Despite the existence of the National Eye Health Strategy 2017-2021, there is limited investment from the government in terms of budget support to the implementation of the strategy. One of the reasons for this could be that eye does not appear on the top 10 causes of deaths in the country and could be the reason why most of the District Health Offices don’t prioritise it. As a result, eye health is less prioritised and this affects that quality of the service as well as information collected.
In order to address some of the challenges, the project facilitated for the annual review meetings attended by District Health Directors and the Ophthalmic Staff. The aim is to influence the District Health Directors prioritise Eye Health in their District Plans. Some Districts have incorporated eye health activities with under five clinics (Growth Monitoring and Nutrition). The project further supported the training of Community Health Workers (CHWs) in Primary Eye Care. The training mainly focused on disease identification and referral system to the District Eye clinic. The involvement of the CHWs has been instrumental in increasing the number of people accessing eye health services.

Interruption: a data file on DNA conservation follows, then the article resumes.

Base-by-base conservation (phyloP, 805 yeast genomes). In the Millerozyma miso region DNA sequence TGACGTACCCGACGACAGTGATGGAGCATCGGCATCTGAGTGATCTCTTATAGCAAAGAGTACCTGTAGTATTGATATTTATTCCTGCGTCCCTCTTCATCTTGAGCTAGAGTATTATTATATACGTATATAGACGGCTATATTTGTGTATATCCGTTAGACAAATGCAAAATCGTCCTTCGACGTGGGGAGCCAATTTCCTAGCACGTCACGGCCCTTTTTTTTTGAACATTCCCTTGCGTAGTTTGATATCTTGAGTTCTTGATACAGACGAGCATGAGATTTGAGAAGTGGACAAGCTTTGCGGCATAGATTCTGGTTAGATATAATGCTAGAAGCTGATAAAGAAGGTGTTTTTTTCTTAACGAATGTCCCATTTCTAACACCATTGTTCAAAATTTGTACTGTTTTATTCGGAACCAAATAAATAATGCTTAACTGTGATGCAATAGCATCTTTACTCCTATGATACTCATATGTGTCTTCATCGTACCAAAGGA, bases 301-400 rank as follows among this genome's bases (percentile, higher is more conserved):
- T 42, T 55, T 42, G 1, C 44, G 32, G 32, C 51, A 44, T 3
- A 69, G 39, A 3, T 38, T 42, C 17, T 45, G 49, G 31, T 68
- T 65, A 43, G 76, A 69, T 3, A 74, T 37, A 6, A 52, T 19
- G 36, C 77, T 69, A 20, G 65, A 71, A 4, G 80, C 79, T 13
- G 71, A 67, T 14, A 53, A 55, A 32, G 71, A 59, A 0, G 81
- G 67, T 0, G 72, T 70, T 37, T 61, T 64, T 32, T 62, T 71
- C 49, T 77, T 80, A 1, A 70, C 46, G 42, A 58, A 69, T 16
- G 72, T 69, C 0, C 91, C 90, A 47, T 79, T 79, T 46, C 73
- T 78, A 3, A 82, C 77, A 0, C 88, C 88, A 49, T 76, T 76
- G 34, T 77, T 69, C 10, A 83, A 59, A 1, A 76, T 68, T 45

Benefits of integrating eye health indicators into the HMIS
The HMIS system captures disaggregated data focusing on gender and age group. The sex disaggregated data has helped the project analyse the gender dimension in terms of access to eye health services. As a result of this information, the project undertook key decisions to package Information, Education and communication (IEC) materials with gender inclusion in the delivery of eye health services. In addition, during the annual review meetings attended by the District Health Directors as well as Ophthalmic staff, the pictorial presentation on who is benefiting more based on gender is shared. This equally positions the District partner to package their outreach/community sensitisation messages to reach out to more women.